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Tuesday, March 27, 2018

26 March, 2018 - The Oyster Show

Slow Living Radio welcomes two oyster aficionados to the show tonight.  Julie Qiu has had a personal mission since her teens to learn all she can about oysters, and her wealth of knowledge is extraordinary. Her website, "In a Half Shell" is an oyster 101, with oyster trails, how to shuck, oyster bar directory and pretty much anything you will need to know about oysters.  

Our second guest is a shellfish biologist working with Jamestown Seafood and the Jamestown S'Klallam tribe, marketing the delicious Sequim Bay Oysters, helping restore native habitat, and so much more.  Hear their fabulous stories, and enjoy some oysters and bubbles while you do!

Julie Qiu
IN A HALF SHELL : An Oyster Blog for the Bivalve Curious
blog | instagram | twitter | book | map | class

Marketing Director
Australis – The Better Fish

Julie is an international oyster expert and founder of the award-winning In A Half Shell oyster blog. Since 2009, Julie has travelled the world in search of the most exceptional oysters, growers, and destinations. She has tasted over 300 oyster appellations spanning across 6 continents. Julie specializes in creating bespoke oyster appreciation experiences including the New York Oyster Crawl, Oyster Omakase Pop Up Tasting Club, and is the co-author of the 33 Oysters on the Half Shell tasting journal and New York Oyster Map. In A Half Shell has been recognized by the International Association of Culinary Professionals as a finalist for “Best Personal Instagram of 2017”, as well as one of Fathom Away’s “Best Travel Blogs” and SAVEUR’s “Sites We Love.”

About Australis Aquaculture
Australis Aquaculture is an award-winning provider of healthy, sustainable seafood, marketed under the banner of The Better Fish®A Better Fish, A Better World, A Better You. The company spearheaded the introduction of barramundi as a key culinary trend in North America, and now offers a full line of barramundi products to the retail and foodservice markets under the Australis, Clean Harvest and The Better Fish brands and through private label products. The company operates two barramundi farms and sells its products to leading retailers and foodservice companies in North America, Australia, Asia and Europe.  For more information, visit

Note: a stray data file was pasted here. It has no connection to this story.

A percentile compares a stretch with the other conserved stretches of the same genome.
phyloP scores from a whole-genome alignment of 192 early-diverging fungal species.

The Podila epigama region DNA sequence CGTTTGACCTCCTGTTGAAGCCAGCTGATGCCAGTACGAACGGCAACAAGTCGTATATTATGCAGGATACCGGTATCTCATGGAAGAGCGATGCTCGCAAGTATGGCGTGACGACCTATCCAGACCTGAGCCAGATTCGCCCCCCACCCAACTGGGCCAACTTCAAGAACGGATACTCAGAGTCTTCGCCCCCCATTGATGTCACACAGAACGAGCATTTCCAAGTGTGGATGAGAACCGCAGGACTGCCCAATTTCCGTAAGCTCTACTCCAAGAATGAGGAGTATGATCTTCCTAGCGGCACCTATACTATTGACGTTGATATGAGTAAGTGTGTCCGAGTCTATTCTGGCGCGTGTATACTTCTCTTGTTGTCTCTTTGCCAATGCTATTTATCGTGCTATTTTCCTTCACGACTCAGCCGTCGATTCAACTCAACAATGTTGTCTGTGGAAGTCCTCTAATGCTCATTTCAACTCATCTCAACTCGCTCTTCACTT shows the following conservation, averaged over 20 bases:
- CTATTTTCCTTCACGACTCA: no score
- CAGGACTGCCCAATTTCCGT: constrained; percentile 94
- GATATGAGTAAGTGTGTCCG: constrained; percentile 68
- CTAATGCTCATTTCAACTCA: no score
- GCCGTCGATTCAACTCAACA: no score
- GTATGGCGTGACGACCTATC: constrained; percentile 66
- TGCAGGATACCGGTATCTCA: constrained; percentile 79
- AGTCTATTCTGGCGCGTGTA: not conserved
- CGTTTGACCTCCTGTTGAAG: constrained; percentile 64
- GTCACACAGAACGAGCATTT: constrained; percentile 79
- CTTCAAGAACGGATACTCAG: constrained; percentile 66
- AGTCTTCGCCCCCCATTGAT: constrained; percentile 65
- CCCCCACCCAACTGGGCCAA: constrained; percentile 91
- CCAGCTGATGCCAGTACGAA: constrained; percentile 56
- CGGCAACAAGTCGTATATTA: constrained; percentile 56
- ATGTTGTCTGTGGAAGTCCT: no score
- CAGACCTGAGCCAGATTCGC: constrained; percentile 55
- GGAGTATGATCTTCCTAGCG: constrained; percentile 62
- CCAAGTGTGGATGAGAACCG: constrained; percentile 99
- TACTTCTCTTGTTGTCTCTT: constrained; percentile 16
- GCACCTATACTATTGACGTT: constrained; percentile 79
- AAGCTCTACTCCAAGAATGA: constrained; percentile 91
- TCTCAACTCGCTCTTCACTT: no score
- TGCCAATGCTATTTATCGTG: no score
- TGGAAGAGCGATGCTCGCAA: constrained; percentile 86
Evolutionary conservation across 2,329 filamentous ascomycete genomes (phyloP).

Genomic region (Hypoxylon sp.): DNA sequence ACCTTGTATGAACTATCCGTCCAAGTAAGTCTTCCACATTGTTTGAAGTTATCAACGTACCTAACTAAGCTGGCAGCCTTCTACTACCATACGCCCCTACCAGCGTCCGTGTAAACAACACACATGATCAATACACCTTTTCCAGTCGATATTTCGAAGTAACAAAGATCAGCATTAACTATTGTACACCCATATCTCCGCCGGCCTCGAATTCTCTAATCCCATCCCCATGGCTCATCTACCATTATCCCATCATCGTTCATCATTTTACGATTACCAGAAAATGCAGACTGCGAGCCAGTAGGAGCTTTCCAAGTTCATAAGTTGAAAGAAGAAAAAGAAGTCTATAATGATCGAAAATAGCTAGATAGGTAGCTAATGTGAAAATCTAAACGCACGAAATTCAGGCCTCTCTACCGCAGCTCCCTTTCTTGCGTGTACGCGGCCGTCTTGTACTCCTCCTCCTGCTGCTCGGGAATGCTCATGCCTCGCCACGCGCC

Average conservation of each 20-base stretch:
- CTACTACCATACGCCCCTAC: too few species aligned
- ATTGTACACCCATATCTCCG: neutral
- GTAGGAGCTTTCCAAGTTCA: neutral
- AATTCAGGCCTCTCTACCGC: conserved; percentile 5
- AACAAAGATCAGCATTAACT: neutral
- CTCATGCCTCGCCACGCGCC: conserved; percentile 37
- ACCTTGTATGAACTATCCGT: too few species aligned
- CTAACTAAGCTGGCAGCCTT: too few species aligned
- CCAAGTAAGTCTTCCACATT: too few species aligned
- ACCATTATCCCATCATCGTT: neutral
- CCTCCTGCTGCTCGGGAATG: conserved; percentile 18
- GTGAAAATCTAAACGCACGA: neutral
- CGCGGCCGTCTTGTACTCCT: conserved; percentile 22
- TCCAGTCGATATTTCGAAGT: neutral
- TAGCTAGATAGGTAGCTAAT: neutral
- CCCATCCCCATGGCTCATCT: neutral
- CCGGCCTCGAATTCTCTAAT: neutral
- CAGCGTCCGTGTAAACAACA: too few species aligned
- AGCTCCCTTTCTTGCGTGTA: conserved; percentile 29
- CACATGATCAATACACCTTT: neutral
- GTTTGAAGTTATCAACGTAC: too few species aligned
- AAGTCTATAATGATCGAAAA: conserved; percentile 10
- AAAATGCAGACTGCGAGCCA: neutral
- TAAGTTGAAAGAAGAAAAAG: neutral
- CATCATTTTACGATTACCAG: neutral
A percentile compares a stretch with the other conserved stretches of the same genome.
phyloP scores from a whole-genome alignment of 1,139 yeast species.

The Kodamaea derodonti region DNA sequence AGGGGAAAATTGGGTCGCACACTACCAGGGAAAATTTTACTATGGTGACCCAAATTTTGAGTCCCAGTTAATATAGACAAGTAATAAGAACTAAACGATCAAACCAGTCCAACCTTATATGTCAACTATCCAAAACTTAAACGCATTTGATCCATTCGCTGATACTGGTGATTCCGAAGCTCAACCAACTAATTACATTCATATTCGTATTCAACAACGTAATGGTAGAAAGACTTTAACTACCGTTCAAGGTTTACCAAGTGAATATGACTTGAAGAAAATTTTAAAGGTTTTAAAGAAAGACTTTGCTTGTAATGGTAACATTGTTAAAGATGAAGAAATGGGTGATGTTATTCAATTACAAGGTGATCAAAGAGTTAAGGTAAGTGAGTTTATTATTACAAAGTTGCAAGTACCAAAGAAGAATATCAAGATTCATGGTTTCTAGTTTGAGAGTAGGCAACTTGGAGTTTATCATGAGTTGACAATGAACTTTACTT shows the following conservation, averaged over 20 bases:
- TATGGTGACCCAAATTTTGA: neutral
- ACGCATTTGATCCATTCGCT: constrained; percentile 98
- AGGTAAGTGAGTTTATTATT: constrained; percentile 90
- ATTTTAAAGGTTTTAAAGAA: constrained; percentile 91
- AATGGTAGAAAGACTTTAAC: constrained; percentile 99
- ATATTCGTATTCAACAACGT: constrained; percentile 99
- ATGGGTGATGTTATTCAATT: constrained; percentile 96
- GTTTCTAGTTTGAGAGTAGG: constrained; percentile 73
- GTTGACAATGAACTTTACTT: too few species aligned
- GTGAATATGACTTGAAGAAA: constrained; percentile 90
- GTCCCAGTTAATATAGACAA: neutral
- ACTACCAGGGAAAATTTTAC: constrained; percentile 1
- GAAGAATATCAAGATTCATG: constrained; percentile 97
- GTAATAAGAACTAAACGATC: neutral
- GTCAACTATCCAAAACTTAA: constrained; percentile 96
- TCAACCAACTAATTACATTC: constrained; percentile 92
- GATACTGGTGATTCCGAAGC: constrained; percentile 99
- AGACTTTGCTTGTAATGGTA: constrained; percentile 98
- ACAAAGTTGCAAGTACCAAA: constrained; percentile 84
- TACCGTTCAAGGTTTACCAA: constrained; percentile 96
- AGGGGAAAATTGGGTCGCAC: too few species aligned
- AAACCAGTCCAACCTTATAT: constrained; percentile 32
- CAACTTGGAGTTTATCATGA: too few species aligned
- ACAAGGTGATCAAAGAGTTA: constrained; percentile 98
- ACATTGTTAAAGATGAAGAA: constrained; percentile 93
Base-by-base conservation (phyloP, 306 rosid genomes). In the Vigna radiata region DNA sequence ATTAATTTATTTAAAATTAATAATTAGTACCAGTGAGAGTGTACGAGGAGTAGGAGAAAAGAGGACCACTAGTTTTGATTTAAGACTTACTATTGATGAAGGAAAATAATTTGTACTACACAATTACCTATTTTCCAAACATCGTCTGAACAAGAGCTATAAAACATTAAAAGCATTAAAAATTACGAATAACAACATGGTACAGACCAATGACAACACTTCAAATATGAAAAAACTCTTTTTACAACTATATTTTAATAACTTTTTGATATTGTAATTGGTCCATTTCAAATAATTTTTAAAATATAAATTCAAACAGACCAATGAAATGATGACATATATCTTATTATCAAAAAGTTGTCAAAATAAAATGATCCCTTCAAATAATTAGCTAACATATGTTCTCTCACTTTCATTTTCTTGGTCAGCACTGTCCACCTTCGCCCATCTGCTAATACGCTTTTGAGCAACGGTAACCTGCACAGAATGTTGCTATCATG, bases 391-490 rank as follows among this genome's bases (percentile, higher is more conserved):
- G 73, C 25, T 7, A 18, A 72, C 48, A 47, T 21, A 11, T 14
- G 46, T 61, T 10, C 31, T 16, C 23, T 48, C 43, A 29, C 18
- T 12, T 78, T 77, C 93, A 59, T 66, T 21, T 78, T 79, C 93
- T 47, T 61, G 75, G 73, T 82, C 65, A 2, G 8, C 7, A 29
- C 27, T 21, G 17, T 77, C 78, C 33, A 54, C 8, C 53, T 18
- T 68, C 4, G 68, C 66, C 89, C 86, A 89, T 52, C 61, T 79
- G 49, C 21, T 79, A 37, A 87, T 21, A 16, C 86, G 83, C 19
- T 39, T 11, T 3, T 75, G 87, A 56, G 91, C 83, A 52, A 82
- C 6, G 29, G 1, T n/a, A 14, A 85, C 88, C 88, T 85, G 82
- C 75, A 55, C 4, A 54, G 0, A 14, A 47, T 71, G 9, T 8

Ralph Riccio
Shellfish Biologist

Ralph has been the Shellfish Biologist for the Jamestown S’Klallam Tribe since 2013, conducting shellfish population surveys and seeding beaches for sustainable harvests. He is the dive safety officer for geoduck (“goey-duck”)  fleet and work on aquaculture permits.

Over the last year and a half, Ralph has been working the shellfish aquaculture venture: Jamestown Seafood, selling oyster seed which is produced in their two hatcheries. And as of December 2017, Ralph took on marketing and sales of the Sequim Bay oysters to restaurants and distributors in Seattle, LA, Boston, New York, Portland Maine and other US destinations.

Prior to joining Jamestown, Ralph worked in Samoa, Saipan, Vietnam, Cambodia and New Zealand, working on marine environmental and community projects. Growing up in coastal Rhode Island, where his father was a part-time commercial fisherman, he studied marine biology. Part of his undergraduate research involved surveying benthic invertebrate populations living in healthy, restored and disturbed eelgrass beds in Narragansett Bay for an organization called Save The Bay®. In search of making a bigger impact, Riccio joined the Peace Corps and was assigned to work for an NGO on coastal ecosystem rehabilitation in Western Samoa, where he lived with the Apolima-Uta Tribe, learned their language and became part of the family while cleaning up a wetland and reintroducing mangrove populations back into their native habitat.

From here to NZ, Viet Nam and further, earning a Master‘s degree with the International Union for the Conservation of Nature (IUCN). What he loves about his work is that it has everything he was looking for – cultural and environmental diversity, and an opportunity to study, enhance and restore coastal ecosystems. In his spare time, he has been exploring the Olympic Peninsula, visiting his girlfriend in Seattle, and planning to fulfill his longtime dream of adopting a dog, now that he has settled down. He also enjoys fishing, mushrooming, hiking, hunting, photography, gardening, digging clams and drinking wine.

 Watch Ralph's shucking lesson here:

About Jamestown Seafood

Jamestown Seafood’s oyster farm is nestled in the pristine waters of Sequim Bay (pronounced “skwim”) along the Strait of Juan de Fuca and just before the entrance to the Puget Sound.

Recognizing this watershed as distinctly different from the majority of oyster beds further along and deeper into the Puget Sound, the oyster industry is witnessing the emergence of something entirely new, distinctive and extremely delicious.

Oyster production begins at the company owned hatchery, embracing scientifically regulated and meticulously managed spawning and seed grow out procedures. Maintaining a watchful eye on their oyster beds throughout the maturation process, Jamestown Seafood enjoys harvests that are commercially viable, sustainable, consistent, and abundant.

Jamestown Seafood produces two varieties of Pacific Oysters (crassostrea gigas): Sequim Bay Jades (Beach Farmed), silky smooth, with unmistakable brine, subtle sweetness and a fresh cucumber finish, and Sequim Bay Blue Opals (Tumble Farmed) which are plump, juicy and succulent, display a clean ocean flavor accompanied by subtle sweetness and buttery texture.

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